With Salisbury’s offense averaging 16.33 goals per game -- second best in Division III women's lacrosse -- it can be difficult for even the best defense to get much attention.
In Sunday’s NCAA quarterfinal win over Franklin & Marshall, however, the defense stole the spotlight. If it hadn’t, the No. 2 Sea Gulls (21-0) wouldn't be playing in Saturday’s NCAA Division III semifinal.
The Sea Gulls' attack struggled when the Diplomats put a face guard on offensive leader Katie Bollhorst, but the defense remained its usual stingy self and made sure Salisbury came away with an 8-6 victory in their closest call of the season. No other team had come closer than within six of the Sea Gulls, whose average margin of victory is 11.19 goals.
Goalie Ashton Wheatley said she and her field unit – Laura Maskell, Meghan Toomey, Kat Gartner, Alyssa Hardesty, Dominique Dipino and Allison Toomey -- know defense takes on even more importance during the playoffs.
“Everybody says, ‘Defense wins championships.’ I think it really comes down to our offense and defense feeding off each other. If offense is having a great game, defense always has a great game, but if we’re starting out a little slow on offense then we come together in our defensive huddle and say, ‘We’ve really got to come out and hold up this game.’ Our defensive unit knows how important we are,” said Wheatley, a Salisbury School graduate and last season’s Division III Goalie of the Year.
The Sea Gulls defense has held teams to a remarkable 5.14 goals per game.
“Our defense works so well together. They’re all on the same page,” Salisbury coach Jim Nestor said. “They have confidence in each other. First of all, with Ashton back there, they know if they get beat somehow, they can have confidence in their goalie. They communicate well and they’ve worked hard all season in practice.”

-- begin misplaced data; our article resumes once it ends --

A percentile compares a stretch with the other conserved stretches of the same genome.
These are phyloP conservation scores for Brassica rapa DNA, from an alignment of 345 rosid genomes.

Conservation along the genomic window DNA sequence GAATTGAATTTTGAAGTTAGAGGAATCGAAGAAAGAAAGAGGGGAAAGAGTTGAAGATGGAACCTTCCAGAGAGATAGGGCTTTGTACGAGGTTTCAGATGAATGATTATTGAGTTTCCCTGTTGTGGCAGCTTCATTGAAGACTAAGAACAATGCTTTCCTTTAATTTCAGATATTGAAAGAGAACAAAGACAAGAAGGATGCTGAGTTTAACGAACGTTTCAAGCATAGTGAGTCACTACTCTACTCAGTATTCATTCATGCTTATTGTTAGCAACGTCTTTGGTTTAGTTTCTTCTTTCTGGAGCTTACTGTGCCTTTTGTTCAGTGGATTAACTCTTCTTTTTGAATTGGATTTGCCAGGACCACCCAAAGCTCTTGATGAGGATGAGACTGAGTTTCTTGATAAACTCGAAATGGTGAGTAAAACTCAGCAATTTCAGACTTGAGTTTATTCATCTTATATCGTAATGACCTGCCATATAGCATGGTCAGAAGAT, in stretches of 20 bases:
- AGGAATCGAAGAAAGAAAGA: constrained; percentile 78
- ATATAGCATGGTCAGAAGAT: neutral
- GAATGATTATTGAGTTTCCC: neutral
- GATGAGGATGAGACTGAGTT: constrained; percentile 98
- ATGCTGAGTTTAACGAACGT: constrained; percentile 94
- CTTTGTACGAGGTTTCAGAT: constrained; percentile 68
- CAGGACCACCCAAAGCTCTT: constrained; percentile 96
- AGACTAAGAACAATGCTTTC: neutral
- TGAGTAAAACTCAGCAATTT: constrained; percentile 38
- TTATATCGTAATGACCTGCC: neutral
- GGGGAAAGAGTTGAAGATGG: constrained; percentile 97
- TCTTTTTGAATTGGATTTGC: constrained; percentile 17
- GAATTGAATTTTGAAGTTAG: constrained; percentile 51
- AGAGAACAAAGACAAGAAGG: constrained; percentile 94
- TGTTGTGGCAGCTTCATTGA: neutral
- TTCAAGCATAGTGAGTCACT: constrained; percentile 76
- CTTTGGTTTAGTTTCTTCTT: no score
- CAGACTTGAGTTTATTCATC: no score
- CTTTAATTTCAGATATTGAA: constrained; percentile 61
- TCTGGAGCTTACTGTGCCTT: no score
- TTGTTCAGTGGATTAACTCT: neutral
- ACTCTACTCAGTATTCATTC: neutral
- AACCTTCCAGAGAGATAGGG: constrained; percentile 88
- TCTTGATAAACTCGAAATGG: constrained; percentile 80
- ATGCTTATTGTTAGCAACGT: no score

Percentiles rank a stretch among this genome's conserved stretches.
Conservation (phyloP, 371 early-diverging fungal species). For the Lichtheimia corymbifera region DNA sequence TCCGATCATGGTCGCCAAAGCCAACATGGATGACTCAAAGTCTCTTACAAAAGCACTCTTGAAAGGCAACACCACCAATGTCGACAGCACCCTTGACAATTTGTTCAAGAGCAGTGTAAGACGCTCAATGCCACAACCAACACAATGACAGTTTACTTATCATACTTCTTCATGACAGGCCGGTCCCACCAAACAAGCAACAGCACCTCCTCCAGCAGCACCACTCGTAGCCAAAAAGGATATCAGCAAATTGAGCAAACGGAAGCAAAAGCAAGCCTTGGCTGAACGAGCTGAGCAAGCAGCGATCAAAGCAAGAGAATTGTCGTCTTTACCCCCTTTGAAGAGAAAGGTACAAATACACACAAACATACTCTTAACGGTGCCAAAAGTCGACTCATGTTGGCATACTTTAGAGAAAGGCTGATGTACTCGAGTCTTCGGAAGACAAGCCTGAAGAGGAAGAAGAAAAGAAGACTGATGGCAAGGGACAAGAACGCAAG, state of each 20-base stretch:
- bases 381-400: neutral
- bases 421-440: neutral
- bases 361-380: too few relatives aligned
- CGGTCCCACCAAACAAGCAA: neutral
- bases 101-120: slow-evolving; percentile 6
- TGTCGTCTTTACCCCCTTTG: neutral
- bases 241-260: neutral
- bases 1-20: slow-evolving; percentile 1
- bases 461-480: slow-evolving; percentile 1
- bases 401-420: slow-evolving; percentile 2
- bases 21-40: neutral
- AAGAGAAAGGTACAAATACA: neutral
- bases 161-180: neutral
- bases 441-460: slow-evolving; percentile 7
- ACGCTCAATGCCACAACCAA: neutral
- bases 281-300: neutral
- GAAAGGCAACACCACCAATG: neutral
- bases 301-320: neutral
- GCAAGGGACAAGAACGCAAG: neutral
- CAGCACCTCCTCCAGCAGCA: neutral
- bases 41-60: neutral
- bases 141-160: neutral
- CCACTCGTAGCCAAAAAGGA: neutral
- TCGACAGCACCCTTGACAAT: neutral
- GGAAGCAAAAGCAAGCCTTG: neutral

The Sea Gulls, who fell in the national final last season, call their defense 6D – six players, one defense – and Nestor complements his line defenders with midfielders Bethany Baer and Kara Koolage to lock down opponents. Wheatley’s 5.51 goals-against average and .553 save percentage back it all up.
In hindsight, the close game against Franklin & Marshall wasn’t a bad thing going into Saturday’s national semifinal against Middlebury – a rematch of last year’s semifinal – at Stevenson University at 10:30 a.m.
“It was a really good game to have especially in post season because the pressure was there,” Wheatley said. “During the season, we haven’t had that many close games, so I think a close game like that with the pressure and the adrenaline was through the roof was good to get us in a mindset where everything had to be just right. We've got to make those passes. We’ve got to make those plays. Even if we can’t score all the time, if we don’t let them score, they can’t win.”
The Sea Gulls, who won the national championship in 2010, are seeded second behind defending champion Trinity, Conn. The final four stacks up exactly the same as last year with Trinity meeting SUNY-Cortland in the other semifinal Saturday at 1:30 at Stevenson. The title game is set for noon Sunday at Stevenson.Copyright © 2014, Los Angeles Times